Head up to Rocky Mountain National Park to get an eyeful of fall color—excluding the evergreens—and watch elk fight each other for mating privileges. The elk population numbers near 1,000 in The Park, and according to its website, they’re not hard to find. “As Autumn approaches, elk descend from the high country to montane meadows for the annual breeding season,” the site said. Throw in a fall fighting frolic and you’re good to go. Keep your distance, and pack a lunch. Entry is $20 for motor vehicles and $10 per person on foot, bikes and motorcycles. Cost: $10 to $20 Collegian writer Emily Kribs can be reached at


Summit Flattop this weekend By Kevin Bartz The Rocky Mountain Collegian We still have some time before the snow comes! Take advantage of the sunny days and pleasant temperature. This week I recommend taking a hike up Flattop Mountain in Rocky Mountain National Park. It’s a challenging trek, but its rewards are some amazing views. From the Bear Lake Trailhead, you’ll head counterclockwise around the lake. On a calm morning, the peaks of Flattop and Hallet reflect in the early sunlight. It’s a great starting point. Follow the signs to the right up a slope. You’ll soon be submerged in a golden aspen grove. I keep harping on the aspen trees this year. I just can’t help myself. They are brilliant!

Continue on and you’ll catch glimpses of Bear Lake from above. The trail then goes into a series of switchbacks through dense forest. But as you climb in altitude, the forest grows thinner and thinner. Through this point the trail is very wide and well kept. Then you will break tree line and the trail will narrow. It will curve around drop-offs and steep, rocky slopes. It’s an easy trail to lose if there is just a little bit of snow. You’ll weave up the slope, through the alpine tundra and wide-open panoramas of forest canyon to the north and the backside of Long’s Peak to the south. Also, the Mummy range looms off in the distance on the other side of the park. After 4.5 miles you will arrive at the summit of Flattop Mountain at 12,324

feet above sea level. Yes, it lives up to its name, so the last couple hundred yards is very gradual. But do not underestimate the climb from Bear Lake. Up top, you can see the western side of the park as well as Lake Granby. It truly is a huge view. Your camera will not fit it into one photo. If you feel like hiking a bit more from the summit marker, head left (or south) up Hallet Peak. It’s about a half hour rock scramble to the top and offers great views of the jagged Front Range from the north. To get here, take College, Shields, or Taft Hill Road down into Loveland. Turn Right onto Highway 34 (Eisenhower Boulevard). Continue all the way into Estes Park. Continue on 34 into downtown Estes Park and turn left onto Highway 36, following the sign for the Beaver Meadows Entrance. Af-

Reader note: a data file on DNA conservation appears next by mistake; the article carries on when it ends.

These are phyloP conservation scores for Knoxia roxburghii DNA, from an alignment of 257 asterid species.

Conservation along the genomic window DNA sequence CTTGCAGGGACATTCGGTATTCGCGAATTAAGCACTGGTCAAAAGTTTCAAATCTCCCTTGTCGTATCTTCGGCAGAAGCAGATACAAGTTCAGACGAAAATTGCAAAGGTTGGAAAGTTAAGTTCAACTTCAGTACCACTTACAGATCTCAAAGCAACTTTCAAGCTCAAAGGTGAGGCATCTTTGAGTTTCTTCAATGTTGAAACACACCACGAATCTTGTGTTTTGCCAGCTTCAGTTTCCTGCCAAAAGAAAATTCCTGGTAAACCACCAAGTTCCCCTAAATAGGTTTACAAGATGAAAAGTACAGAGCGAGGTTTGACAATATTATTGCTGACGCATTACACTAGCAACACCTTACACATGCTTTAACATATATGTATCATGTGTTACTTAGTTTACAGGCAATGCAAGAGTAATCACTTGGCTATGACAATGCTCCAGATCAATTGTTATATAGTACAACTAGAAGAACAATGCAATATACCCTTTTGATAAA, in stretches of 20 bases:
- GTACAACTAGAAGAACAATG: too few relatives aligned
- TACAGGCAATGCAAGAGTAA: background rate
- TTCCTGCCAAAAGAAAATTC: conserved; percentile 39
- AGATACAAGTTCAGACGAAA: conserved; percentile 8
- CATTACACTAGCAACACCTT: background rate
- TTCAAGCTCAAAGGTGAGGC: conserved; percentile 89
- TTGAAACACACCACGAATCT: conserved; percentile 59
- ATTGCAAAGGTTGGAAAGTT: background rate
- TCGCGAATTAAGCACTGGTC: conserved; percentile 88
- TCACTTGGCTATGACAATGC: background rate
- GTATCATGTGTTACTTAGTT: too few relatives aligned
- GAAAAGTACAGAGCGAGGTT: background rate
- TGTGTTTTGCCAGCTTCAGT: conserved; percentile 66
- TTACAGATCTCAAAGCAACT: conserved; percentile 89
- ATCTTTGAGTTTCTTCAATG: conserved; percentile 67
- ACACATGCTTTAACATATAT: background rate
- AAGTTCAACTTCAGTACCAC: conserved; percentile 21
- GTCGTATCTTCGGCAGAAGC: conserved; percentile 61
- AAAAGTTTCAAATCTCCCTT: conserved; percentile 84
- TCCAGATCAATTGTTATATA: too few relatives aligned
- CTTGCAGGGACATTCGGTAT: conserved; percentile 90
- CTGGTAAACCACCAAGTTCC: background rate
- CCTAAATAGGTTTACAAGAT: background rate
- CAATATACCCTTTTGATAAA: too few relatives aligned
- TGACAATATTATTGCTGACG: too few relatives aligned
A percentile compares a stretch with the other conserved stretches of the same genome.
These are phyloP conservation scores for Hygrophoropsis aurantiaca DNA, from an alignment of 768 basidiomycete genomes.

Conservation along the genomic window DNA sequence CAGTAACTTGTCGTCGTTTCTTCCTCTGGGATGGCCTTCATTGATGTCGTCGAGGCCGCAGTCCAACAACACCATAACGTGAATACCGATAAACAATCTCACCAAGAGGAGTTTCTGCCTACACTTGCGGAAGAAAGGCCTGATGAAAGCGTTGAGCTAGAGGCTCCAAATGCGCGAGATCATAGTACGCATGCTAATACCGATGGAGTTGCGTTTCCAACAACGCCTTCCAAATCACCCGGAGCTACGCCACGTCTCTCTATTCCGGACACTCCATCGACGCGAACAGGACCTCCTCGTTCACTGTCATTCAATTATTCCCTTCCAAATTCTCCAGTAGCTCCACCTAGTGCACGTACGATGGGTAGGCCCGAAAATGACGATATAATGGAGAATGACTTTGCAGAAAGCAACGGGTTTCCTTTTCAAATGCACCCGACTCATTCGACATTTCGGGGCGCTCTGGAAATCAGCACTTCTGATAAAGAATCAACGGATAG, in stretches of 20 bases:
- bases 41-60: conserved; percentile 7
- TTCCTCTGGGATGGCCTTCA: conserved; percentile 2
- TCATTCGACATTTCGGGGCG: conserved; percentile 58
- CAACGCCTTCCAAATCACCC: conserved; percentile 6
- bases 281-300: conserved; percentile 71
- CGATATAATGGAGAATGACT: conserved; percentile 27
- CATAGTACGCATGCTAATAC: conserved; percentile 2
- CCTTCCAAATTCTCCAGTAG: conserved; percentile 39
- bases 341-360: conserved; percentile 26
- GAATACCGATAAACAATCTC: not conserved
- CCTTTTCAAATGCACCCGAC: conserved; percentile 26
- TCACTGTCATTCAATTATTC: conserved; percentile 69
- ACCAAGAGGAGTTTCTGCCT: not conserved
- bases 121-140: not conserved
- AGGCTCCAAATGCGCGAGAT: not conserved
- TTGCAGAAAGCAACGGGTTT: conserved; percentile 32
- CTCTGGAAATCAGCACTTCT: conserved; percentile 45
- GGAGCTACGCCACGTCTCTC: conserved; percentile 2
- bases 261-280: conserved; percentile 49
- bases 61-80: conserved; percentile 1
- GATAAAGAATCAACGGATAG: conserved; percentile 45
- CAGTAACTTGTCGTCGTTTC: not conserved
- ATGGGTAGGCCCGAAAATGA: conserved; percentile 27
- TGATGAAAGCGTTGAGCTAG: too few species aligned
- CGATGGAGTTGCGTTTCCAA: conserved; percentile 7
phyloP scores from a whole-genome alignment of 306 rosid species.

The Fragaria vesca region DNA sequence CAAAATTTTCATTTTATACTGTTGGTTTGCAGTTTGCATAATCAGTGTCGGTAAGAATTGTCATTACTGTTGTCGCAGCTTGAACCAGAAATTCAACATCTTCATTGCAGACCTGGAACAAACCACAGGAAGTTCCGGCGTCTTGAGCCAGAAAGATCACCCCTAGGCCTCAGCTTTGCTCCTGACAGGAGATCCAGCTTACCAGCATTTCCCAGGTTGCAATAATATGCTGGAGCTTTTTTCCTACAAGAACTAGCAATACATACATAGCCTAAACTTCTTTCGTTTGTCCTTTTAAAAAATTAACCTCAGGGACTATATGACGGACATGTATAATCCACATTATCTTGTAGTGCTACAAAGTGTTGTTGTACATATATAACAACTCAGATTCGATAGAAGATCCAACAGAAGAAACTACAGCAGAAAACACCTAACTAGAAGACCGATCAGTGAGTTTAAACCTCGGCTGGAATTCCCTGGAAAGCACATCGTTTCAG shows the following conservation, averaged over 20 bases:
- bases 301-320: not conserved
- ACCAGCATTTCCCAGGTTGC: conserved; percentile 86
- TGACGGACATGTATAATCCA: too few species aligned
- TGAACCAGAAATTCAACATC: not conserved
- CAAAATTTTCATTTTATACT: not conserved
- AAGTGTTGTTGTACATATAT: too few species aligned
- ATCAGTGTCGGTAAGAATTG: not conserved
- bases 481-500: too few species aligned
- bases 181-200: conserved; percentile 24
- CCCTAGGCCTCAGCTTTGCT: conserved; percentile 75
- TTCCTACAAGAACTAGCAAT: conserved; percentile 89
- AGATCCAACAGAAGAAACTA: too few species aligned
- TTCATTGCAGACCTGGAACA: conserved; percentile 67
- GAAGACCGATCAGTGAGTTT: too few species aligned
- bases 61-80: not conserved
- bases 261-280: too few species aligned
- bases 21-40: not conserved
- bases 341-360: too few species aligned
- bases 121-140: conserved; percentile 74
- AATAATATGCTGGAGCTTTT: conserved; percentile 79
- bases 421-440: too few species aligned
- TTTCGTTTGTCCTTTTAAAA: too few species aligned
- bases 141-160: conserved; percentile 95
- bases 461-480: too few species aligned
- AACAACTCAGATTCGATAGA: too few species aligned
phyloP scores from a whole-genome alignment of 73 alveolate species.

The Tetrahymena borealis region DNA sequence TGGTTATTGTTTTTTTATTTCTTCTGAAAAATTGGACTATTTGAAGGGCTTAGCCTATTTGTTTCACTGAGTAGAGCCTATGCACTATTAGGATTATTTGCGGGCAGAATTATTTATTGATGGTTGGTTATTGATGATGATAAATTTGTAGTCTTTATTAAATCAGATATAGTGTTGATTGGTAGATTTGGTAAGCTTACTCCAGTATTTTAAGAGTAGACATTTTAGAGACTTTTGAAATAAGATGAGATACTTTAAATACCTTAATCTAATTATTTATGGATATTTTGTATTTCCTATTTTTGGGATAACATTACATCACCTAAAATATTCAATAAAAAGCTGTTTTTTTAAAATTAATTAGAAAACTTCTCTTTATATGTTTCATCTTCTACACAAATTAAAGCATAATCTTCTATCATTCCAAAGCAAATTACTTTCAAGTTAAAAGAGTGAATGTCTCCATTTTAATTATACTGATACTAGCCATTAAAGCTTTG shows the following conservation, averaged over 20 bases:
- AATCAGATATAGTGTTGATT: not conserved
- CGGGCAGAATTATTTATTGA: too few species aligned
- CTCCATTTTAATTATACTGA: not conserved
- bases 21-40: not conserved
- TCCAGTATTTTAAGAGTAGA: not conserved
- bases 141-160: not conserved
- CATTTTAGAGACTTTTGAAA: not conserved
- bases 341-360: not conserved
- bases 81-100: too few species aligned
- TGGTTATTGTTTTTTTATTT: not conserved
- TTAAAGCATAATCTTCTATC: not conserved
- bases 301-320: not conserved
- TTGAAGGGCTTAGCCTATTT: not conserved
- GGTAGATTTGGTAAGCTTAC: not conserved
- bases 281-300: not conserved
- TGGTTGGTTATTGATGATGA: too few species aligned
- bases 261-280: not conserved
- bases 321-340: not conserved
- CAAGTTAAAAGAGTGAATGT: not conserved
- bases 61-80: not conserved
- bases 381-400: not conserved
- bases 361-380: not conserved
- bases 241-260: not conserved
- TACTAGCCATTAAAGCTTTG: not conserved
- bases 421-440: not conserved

ter you enter the park, hang a left onto Bear Lake Road. The trailhead is at the end of this road. However, you may have to park in the Park n’ Ride lot and take the shuttle up.

You’ll have to buy a week-long pass at the park entrance for $20. But save it for next weekend. It will be worth it. Collegian writer Kevin Bartz can be reached at

2 Friday, October 5, 2012 | The Rocky Mountain Collegian

BOG green lights new stadium BY ALLISON SYLTE

THE ROCKY MOUNTAIN COLLEGIAN Following two hours of nothing but negative public comment, the CSU System Board of Governors unanimously passed a resolution approving university President Tony Frank’s proposal to start fundraising for an on-campus stadium. Citing his Monday email to students and faculty detailing his decision, Frank reiterated his argument that the stadium is what’s best for the CSU he envisions 50 years in the future. “In 2062, I think we can infer that the university will be larger than it is now,” Frank said. “It would be unusual if this university has not topped 50,000 students by then... it’s my belief that against this backdrop, having a stadium of the size and scope of the one we’re proposing would be good for the campus.” Keeping in line with the parameter’s Frank set for himself in his email, the board approved the stadium proposal as long as Frank can raise half the funds required for the estimated $246 million project in two years. While the resolution was passed with unanimous consent, some board members still expressed reservations about the proposal. “I’m a little bit skeptical moving forward,” board member Mary Lou Makepeace said during the meeting. “... Our primary message is academics.” Frank countered this argument by claiming that

the stadium is only a small part of what he wants to set out to do. “If someone came up to me on the street and offered me $246 million... an on-campus stadium isn’t the first thing I’d do,” Frank said. Even though Frank has already made his decision, members of stadium opposition group Save Our Stadium: Hughes and student representatives from PERC filled the Cherokee Ballroom to vent their complaints one last time to the Board of Governors. “Turn a soft yes into a hard no,” Save Our Stadium: Hughes Founder Bob Vangermeersch implored board members during the meeting. “We are depending on you.” While raising $246 million in two years may seem like a lofty goal — especially after billionaire philanthropist Pat Stryker issued a statement Wednesday clarifying that she had made no financial commitments to the stadium — Vice President of Advancement Brett Anderson was optimistic that it could be achieved. “I feel very confident that we can make this happen,” Anderson said during a press conference following the BOG meeting. Anderson emphasized that the university did not start fundraising until the board had made its decision. “[Jack] and I are going to be on the phone with donors right after this is over,” Anderson said. Editor in Chief Allison Sylte can be reached at

weekender entertainment


The Cupcake Cabaret is shocked as one of their members shows a little too much during dress rehearsal at the Lincoln Center in Fort Collins Thursday.